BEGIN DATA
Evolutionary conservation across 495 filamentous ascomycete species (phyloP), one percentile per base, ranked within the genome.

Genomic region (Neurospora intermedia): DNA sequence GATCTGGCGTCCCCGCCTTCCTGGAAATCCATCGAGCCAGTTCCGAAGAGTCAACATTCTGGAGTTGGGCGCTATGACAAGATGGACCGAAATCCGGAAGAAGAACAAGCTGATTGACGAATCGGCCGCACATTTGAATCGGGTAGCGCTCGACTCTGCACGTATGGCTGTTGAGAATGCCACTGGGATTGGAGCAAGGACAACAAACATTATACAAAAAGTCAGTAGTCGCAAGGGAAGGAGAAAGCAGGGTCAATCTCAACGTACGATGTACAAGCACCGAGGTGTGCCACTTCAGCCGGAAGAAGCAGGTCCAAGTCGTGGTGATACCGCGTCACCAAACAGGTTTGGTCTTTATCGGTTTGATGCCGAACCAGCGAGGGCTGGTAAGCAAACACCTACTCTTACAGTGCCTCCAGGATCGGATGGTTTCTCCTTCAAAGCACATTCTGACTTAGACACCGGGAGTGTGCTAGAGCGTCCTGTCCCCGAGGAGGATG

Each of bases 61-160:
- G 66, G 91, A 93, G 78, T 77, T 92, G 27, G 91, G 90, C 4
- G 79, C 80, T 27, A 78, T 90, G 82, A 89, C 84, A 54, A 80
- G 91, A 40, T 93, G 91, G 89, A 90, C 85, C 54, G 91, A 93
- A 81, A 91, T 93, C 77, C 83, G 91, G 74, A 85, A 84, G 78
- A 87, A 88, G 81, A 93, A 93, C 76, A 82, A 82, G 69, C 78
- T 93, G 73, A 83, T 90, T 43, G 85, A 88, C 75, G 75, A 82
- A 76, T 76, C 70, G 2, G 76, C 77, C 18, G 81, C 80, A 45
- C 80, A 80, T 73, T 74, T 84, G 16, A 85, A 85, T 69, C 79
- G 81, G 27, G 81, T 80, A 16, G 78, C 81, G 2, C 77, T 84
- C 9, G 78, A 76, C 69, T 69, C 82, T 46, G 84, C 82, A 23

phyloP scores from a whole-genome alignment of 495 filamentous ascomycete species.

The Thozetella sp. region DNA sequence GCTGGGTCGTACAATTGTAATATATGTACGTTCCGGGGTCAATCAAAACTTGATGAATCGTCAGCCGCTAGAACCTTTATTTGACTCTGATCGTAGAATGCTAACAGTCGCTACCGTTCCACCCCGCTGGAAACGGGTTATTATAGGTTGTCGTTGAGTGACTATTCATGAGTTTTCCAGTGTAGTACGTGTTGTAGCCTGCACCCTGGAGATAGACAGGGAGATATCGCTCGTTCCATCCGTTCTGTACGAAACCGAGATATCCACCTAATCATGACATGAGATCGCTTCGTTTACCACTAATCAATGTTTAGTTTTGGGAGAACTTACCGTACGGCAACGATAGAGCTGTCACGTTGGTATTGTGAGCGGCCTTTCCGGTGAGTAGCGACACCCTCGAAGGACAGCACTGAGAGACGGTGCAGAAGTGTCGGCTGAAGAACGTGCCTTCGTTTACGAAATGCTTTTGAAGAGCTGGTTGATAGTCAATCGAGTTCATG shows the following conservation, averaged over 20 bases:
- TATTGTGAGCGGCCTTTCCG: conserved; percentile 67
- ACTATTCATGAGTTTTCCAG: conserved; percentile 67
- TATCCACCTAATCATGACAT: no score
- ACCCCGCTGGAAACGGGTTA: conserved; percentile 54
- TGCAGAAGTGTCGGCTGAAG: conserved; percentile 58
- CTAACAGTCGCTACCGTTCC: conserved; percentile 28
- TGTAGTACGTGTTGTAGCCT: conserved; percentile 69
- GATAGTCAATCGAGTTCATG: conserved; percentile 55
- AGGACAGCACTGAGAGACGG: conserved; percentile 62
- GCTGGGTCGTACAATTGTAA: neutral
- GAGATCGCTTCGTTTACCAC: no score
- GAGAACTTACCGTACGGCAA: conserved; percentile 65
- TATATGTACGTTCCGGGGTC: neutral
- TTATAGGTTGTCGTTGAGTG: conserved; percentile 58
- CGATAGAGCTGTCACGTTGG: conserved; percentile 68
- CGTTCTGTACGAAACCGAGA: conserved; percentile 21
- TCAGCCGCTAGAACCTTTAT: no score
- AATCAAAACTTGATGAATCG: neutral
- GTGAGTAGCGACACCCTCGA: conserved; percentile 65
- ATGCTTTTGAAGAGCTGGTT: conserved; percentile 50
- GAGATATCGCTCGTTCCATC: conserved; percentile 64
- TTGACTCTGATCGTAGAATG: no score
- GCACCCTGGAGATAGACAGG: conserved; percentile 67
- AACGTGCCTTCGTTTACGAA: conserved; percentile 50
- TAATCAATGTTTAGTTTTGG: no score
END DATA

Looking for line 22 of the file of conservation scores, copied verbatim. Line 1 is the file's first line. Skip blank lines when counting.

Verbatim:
- TGTAGTACGTGTTGTAGCCT: conserved; percentile 69